Thursday, June 28, 2018

Talkshow Thursday: Meet Marilyn Turk

Talkshow Thursday: Meet Marilyn Turk

Linda:  Thanks for joining me today. Your new release Shadowed by a spy is the sequel to The Gilded Curse. Where did you find your inspiration for this story? (Readers: Be sure to scroll to the end for the book blurb and purchase link)

Marilyn: Hi Linda. Thanks for having me. Where did I get my inspiration for Shadowed by a Spy? From my readers, first, who wanted to know what happened to my characters after my book The Gilded Curse ended. To answer that question, I had to brainstorm where the characters from the first book went next. It was only natural that they went to New York, my heroine, Lexie Smithfield’s home and also where she planned to attend nursing school. As a historic writer, I search for interesting events that happened in a particular year, and it just so happened a major event, the landing of Nazi spies on Long Island, happened after Lexie moved back.

LM: I love reading stories that include real events. The age old question for writers – are you a planner or a “panster,” and what is your favorite part of the writing process?

Marilyn: I’m a hybrid – both. I have to plan the story to pitch it, so I have a synopsis first. But what happens during the writing is often a surprise. However, I don’t think I’d ever be able to do a chapter by chapter synopsis as I’ve heard some publishers have requested. What I do plan is based on the 3-Act screenplay, so I know the turning point and the black moment and the end and pace the rest of the book around these points.

LM: You write historical fiction which requires an extra layer of research to ensure accuracy about the era. How did you go about researching this particular book and did you discover any extra special tidbits of information?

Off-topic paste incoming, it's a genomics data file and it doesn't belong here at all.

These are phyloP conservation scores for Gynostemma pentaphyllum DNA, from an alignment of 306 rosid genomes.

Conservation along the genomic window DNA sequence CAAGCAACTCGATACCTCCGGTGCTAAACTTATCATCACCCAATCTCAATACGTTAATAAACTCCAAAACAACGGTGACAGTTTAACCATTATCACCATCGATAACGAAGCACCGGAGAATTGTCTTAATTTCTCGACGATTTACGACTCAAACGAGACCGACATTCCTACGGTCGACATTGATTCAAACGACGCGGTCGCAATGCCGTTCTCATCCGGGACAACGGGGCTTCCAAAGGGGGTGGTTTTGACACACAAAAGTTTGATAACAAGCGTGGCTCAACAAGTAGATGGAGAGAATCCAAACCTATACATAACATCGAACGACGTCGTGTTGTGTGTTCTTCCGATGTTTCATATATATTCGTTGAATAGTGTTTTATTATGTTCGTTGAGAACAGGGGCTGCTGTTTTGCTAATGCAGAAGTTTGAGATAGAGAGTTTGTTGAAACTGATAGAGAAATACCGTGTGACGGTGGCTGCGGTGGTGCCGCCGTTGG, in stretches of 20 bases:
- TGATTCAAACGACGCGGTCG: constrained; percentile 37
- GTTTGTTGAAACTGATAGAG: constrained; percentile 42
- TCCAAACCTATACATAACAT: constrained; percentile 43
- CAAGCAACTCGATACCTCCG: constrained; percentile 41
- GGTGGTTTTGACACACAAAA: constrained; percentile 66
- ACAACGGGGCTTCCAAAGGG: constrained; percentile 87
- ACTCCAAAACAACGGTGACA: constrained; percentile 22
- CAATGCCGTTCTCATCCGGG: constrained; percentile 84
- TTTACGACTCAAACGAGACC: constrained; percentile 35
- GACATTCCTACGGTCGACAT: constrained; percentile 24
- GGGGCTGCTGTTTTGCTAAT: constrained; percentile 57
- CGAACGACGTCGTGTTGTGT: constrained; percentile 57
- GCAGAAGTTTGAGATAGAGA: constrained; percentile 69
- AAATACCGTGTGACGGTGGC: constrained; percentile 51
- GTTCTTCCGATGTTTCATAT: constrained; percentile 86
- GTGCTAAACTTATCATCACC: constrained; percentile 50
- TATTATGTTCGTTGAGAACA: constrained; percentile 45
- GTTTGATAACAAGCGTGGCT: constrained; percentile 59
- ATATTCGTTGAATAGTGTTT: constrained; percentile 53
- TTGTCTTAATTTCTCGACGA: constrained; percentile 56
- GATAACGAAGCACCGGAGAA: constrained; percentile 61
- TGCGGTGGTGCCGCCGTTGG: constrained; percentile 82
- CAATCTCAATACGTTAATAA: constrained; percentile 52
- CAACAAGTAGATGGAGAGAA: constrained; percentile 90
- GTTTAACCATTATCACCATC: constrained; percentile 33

Marilyn: Writing historical fiction is an excuse to do research. Really, I LOVE the research because I learn so many interesting things. For this book, I contacted every place mentioned in the book. The nurses’ school no longer exists so I had to contact a number of NY agencies for information. Although the building still stands, it is currently abandoned, but what a gem when someone found a map of the original building for me! I read nurses’ journals from 1942 and even interviewed a 90+ former nurse who let me know about the uniform code. The hotel in the story is still in business after years of change, but someone at the hotel was a historian and gave me great information about it. The fun part was when my husband allowed us to put Long Island on our summer vacation so I could see the area where the spies landed, Amagansett, and also see the posh areas of East Hampton nearby. One of my favorite places was the neo-Elizabethan East Hampton Library built in 1912. The research librarian was a great help, and the library is so charming, I could live there!

LM: A fellow research junkie – excellent! I love research too. You write about multiple historic time periods. How do you decide which project/era to tackle next?